Balistoides viridescens (Bloch & Schneider, 1801)
Balistoides viridescens (Bloch & Schneider, 1801)

Scientific Name: Balistoides viridescens

English Name: Titan triggerfish

Creole Name: Navitol

French Name: Baliste olivâtre

IUCN Red List Status: Not Evaluated (NE)


Dorsal spines: 3; Dorsal rays: 24-26; Anal spines: 0; Anal rays: 22-24.

Very distinctive contrasting pattern of colouration but actual colours can vary. Body is heavily scaled. The Scales have dark centres but size of dark centre varies over 
pale background that varies from white to yellow or orange. Hence body can appear dark with fine interstitial network of the paler colour or can appear white, yellow or 
orange with black patch on scales – typically darker dorsally. There is a black region with small yellow spots covering the eyes and extending to the pectoral fin bases. 
The dorsal, pectoral and anal fins have black margins. There is a naked area around the mouth with a black moustache bordered in white. Large white area below the mouth 
covering chin and throat.  Deep grove before the eye. About five rows of spines on the caudal peduncle.


Maturity: Lm unknown. Range unknown. Max Length: 75cm TL. Largest species of triggerfish.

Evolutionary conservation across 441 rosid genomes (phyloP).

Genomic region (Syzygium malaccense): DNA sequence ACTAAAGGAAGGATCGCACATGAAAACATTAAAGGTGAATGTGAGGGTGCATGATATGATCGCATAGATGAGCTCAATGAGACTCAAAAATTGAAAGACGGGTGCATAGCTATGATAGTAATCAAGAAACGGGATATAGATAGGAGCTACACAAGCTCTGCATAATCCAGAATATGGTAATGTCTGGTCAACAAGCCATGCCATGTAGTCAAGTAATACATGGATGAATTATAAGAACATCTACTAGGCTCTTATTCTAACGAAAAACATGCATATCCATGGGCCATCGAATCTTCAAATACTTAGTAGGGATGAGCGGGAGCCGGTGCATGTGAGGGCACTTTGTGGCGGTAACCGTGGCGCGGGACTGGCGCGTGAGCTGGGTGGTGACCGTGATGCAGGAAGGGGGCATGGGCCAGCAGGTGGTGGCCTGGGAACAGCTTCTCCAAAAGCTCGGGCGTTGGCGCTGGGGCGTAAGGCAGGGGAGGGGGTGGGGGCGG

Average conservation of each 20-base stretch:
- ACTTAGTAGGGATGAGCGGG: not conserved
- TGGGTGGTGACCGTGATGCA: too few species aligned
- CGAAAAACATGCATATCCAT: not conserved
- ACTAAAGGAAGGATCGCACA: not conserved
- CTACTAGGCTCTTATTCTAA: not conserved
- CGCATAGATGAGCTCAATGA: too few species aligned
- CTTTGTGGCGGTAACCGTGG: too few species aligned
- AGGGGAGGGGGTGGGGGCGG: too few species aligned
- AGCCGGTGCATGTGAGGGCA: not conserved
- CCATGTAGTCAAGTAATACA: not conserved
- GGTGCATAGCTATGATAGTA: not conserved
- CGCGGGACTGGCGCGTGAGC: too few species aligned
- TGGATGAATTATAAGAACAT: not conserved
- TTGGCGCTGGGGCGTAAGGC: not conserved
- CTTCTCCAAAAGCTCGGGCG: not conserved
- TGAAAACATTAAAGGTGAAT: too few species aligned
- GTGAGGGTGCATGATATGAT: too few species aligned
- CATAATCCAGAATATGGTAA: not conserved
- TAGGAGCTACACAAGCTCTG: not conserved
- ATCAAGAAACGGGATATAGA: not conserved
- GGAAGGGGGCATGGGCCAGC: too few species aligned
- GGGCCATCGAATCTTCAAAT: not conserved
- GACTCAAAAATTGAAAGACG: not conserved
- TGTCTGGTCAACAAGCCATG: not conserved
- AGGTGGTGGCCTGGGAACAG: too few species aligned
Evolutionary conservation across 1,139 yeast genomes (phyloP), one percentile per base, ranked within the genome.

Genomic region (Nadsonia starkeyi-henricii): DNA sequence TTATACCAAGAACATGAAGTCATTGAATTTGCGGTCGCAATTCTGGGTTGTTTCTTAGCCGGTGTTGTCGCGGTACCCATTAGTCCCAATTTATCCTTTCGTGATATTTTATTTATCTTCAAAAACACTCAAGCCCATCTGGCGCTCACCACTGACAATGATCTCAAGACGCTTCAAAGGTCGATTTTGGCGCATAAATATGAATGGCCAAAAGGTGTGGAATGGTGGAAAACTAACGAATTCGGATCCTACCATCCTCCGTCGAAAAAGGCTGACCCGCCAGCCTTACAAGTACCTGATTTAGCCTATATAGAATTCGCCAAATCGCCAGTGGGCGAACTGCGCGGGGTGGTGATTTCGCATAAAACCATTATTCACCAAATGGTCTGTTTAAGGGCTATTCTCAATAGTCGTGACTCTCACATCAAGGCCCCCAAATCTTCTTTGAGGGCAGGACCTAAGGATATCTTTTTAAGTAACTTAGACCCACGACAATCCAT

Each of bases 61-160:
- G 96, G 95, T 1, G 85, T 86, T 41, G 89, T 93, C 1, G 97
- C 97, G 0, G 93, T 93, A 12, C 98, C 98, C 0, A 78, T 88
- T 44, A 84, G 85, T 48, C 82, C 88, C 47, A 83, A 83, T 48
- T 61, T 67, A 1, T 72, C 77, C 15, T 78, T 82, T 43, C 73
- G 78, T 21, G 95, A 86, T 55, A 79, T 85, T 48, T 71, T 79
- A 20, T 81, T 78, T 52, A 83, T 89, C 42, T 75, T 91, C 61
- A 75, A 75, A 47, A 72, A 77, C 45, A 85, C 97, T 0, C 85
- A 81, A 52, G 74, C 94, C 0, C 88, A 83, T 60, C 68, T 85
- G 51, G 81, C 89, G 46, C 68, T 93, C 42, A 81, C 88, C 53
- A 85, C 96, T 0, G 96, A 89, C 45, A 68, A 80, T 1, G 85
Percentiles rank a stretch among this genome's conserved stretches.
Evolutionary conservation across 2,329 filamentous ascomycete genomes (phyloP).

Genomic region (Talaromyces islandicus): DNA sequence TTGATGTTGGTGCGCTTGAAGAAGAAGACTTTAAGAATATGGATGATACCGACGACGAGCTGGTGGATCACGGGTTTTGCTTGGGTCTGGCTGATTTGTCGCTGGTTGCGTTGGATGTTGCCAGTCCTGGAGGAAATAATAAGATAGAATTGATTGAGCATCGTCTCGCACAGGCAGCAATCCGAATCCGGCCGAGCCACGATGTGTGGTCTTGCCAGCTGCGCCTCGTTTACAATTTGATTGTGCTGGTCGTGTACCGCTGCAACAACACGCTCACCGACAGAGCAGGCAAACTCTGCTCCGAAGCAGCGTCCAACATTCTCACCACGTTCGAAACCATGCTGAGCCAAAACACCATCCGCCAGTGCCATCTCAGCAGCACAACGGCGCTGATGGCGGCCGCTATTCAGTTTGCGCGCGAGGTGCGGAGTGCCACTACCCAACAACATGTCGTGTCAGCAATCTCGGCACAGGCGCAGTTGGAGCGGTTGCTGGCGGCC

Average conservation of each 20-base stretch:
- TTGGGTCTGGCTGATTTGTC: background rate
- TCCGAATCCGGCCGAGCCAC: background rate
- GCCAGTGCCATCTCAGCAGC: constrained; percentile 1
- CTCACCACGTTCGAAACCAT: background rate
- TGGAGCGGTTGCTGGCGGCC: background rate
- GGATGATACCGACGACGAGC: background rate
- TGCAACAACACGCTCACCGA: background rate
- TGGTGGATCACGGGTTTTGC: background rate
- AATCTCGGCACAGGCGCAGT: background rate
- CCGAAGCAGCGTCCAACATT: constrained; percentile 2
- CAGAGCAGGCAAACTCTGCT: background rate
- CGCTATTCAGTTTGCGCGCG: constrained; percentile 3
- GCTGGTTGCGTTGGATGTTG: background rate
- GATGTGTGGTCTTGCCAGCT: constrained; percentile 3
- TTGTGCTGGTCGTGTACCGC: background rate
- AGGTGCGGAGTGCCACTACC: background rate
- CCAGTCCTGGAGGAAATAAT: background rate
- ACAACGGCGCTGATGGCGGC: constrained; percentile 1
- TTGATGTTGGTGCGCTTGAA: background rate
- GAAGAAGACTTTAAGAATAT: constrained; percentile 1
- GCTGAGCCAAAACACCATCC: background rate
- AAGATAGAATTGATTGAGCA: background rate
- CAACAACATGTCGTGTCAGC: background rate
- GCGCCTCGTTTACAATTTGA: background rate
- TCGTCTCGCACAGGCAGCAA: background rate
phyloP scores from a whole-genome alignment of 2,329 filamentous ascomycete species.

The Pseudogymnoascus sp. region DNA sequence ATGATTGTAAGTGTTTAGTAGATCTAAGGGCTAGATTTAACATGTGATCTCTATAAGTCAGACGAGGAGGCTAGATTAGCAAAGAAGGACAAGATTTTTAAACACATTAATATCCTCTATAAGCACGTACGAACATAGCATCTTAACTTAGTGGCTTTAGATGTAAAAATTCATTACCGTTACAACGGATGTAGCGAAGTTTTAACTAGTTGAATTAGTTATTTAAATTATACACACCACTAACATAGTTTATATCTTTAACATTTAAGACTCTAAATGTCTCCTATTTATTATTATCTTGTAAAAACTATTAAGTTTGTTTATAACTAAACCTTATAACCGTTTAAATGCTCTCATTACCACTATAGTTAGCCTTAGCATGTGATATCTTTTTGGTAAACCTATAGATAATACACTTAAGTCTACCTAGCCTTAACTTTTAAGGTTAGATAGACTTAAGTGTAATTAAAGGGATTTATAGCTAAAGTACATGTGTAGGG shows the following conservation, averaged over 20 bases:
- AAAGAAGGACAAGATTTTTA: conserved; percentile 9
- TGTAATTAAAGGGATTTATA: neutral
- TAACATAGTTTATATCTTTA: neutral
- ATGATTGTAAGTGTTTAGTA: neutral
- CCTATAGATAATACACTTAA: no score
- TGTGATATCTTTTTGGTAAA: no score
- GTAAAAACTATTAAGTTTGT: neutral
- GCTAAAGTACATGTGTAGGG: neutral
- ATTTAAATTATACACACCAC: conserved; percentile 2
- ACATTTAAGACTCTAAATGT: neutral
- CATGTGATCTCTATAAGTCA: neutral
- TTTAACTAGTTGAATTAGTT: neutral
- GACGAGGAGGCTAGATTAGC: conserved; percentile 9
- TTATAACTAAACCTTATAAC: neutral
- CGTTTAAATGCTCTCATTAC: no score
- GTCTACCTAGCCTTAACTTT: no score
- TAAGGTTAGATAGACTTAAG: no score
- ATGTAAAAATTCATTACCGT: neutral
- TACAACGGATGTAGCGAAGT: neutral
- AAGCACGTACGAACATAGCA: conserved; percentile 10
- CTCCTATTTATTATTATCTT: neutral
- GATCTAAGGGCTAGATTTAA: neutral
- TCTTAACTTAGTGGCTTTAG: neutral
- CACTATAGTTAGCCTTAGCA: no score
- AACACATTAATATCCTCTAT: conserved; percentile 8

Habitat and Ecology:

Lagoons, seaward reefs and sheltered inner reef slopes (depth 1-50m). Adults occur singly or in pairs. Juveniles often associated with isolated patches of branching coral 
or rubble in protected shallow sandy areas. Feed on sea urchins, coral, crabs and other crustaceans, molluscs and tube worms. Females renowned for aggressive behaviour 
when nest guarding and their strong teeth can inflict a painful injury.

Fishery Status:

This species is not protected or subject to fishery regulations. It is caught in the hand line fishery, but is a rare component of the catch. Juveniles are occasionally 
caught in the trap fishery. 





Bray, D.J. Balistoides viridescens in Fishes of Australia, (31/10/18). 
Froese, R. & D. Pauly. Eds. (2018). FishBase  (30/10/18)
McGrouther, M. (2013). Titan Triggerfish, Balistoides viridescens. Australian Museum. (31/10/18).


Nevill, J.E.G. (2019).  Balistoides viridescens, Titan triggerfish. Seychelles Seatizens. (edited 18/06/22)

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